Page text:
Cover Image
close this bookBetter Farming Series 19 - Market Gardening (FAO - INADES, 1977, 56 p.)
View the document(introduction...)
View the documentPreface
View the documentMarket gardening
View the documentChoosing the site
View the documentWhat tools to use
close this folderClearing the plot
View the document(introduction...)
View the documentTilling
View the documentPreparing the beds
close this folderSowing
View the document(introduction...)
View the documentSowing in open beds or nursery beds
View the documentSowing in rows or seed holes
View the documentTransplanting
close this folderTaking care of the vegetable crop
View the documentWatering
View the documentWeeding and earthing up
View the documentMulching
View the documentTying
View the documentPutting up shelters
View the documentThinning
View the documentStaking
View the documentPruning
close this folderImproving soil fertility
View the document(introduction...)
View the documentThe advantages of rotation
View the documentApplying manure and fertilizers
View the documentHow to make compost
View the documentThe main fertilizers
close this folderControl of insects and diseases
View the document(introduction...)
View the documentDisinfecting the soil
View the documentHarvest and sale
close this folderSalad plants
View the documentSalad plants are leaf vegetables
View the documentHow to grow salad plants
View the documentHarvesting
close this folderTomatoes
View the documentHow to grow tomatoes
View the documentTomatoes must be well tended
View the documentGuard against snails, insects and diseases
View the documentHarvesting
close this folderBeans
View the document(introduction...)
View the documentPrepare the soil well
View the documentSowing
View the documentBeans must be well tended
View the documentProtect against insects and diseases
View the documentHarvesting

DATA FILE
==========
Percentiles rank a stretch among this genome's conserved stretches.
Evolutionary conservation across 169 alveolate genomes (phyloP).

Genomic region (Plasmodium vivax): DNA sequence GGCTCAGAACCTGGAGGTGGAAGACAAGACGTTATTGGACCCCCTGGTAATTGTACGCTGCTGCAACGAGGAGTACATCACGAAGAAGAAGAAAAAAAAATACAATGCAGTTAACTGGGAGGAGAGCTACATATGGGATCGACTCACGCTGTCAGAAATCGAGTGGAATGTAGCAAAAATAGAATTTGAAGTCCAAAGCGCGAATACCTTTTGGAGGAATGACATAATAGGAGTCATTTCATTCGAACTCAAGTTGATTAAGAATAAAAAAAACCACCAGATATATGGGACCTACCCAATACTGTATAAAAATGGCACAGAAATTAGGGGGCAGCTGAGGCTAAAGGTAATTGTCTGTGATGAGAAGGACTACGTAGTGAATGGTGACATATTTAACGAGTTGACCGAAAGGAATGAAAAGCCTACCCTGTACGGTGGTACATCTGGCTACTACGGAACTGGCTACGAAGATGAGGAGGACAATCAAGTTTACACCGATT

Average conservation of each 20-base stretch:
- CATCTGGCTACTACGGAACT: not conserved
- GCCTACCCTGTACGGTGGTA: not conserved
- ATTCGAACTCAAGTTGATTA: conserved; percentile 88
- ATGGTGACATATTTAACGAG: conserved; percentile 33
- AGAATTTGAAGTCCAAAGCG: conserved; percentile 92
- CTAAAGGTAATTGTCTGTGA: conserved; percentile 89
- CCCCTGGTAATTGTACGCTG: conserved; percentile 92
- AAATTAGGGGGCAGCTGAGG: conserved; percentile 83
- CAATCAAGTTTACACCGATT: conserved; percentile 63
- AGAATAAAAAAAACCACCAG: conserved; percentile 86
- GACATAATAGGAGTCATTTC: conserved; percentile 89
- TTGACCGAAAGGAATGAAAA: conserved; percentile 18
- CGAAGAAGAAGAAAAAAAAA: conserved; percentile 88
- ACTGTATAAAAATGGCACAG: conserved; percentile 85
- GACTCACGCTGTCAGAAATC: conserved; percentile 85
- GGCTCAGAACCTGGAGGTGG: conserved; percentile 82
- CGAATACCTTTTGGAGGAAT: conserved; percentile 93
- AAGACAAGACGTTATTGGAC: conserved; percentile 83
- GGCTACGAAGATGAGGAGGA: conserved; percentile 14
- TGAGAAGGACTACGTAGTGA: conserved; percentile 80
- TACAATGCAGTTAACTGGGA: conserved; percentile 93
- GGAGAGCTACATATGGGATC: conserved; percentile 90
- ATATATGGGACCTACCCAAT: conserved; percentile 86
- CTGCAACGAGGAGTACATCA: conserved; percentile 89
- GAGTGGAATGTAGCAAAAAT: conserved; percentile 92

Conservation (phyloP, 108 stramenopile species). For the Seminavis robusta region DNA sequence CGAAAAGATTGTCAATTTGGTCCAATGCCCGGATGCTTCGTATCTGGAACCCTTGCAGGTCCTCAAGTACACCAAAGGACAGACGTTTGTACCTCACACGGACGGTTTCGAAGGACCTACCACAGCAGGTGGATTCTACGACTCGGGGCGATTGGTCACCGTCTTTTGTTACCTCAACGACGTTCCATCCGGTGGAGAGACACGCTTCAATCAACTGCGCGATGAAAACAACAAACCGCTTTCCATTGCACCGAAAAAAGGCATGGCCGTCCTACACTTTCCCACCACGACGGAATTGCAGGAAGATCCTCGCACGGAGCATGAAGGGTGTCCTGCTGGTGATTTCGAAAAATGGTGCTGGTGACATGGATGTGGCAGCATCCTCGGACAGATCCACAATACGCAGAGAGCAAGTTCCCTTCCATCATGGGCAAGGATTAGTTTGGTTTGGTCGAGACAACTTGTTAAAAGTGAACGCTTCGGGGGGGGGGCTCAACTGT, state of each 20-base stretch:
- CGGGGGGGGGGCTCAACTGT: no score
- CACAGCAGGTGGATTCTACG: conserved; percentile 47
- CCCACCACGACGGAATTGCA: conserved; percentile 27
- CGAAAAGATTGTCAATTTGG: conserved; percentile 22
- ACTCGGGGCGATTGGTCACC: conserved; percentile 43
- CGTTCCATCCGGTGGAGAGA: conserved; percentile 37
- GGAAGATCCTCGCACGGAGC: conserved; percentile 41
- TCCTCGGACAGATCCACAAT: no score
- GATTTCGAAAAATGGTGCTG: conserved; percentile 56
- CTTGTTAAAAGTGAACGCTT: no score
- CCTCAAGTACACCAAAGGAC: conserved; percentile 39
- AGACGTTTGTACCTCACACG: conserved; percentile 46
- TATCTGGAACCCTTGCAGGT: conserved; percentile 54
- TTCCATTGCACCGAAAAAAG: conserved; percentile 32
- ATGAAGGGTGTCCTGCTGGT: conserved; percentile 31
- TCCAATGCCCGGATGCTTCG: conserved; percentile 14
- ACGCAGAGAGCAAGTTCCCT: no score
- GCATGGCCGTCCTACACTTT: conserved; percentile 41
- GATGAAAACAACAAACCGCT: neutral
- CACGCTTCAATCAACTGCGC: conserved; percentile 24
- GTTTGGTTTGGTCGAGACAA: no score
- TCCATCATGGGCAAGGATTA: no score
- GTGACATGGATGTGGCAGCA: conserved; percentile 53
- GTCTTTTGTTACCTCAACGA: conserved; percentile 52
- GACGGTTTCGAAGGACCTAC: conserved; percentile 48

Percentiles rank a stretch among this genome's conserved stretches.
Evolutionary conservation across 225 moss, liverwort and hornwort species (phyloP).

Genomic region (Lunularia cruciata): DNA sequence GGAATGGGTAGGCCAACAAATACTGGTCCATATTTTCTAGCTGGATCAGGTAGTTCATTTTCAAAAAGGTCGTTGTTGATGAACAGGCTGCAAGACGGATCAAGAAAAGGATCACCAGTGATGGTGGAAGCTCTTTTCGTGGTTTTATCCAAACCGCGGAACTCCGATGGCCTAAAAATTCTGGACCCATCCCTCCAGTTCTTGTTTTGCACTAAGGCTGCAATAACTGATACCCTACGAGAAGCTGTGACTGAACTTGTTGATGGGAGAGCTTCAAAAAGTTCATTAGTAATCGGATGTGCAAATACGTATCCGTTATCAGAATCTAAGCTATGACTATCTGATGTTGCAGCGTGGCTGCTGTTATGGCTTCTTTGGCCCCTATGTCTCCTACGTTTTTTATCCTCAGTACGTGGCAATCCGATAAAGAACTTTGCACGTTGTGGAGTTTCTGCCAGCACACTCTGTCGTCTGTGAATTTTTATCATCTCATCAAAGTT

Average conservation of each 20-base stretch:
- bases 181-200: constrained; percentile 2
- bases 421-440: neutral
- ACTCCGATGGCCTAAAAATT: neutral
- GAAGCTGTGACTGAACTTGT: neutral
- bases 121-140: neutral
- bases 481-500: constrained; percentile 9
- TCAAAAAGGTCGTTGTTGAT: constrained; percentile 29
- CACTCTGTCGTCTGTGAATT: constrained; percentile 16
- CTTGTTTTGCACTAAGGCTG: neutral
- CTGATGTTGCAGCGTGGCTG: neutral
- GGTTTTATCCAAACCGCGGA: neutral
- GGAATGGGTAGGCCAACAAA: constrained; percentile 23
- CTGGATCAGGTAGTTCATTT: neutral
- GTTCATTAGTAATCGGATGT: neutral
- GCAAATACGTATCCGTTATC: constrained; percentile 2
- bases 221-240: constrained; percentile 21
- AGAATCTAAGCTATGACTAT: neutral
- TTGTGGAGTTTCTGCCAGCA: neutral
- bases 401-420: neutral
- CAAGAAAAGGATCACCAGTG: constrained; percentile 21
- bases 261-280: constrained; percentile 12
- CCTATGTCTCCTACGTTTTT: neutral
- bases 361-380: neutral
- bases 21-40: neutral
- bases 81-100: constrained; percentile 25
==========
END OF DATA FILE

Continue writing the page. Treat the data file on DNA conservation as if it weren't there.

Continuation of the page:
close this folderOnions
View the document(introduction...)
View the documentPrepare the soil well
View the documentSow in nursery beds and transplant
View the documentProtect against insects and diseases
View the documentHarvesting
View the documentSuggested question paper

Sow in nursery beds and transplant

78. Some market gardeners have large onion fields. To sow in nursery beds and to transplant later means a lot of work. These market gardeners do better to sow their onions in open beds.

Many market gardeners have small onion fields. For these people it is better to sow the onions in nursery beds and to transplant them.

Do not sow seeds which are more than one year old.

Sowing in open beds

79. Leave 25 to 30 centimetres between rows and, along the rows, 6 to 8 centimetres between plants. You will need 4 kilogrammes of seed for 1 hectare.

Sowing in nursery beds and transplanting

80. Disinfect the soil of the nursery beds. The soil should have a fine filth and be firm in depth. Leave 10 to 15 centimetres between rows.

Make a shelter and water the beds twice a day. Thin out surplus seedlings and weed.

When the seedlings have grown to a height of 15 to 20 centimetres, take them out of the nursery beds and transplant them into new beds. Leave 20 to 30 centimetres between rows and, along the rows, 10 to 15 centimetres between plants. Set the plants only 2 or 3 centimetres deep In the soil.

Pack the earth down well around each plant. Water. If any plants do not grow, replace them with seedlings you have kept in the nursery beds.

Do not earth up the onion plants when you cultivate; if you cover the bulb with earth, the bulb does not grow well.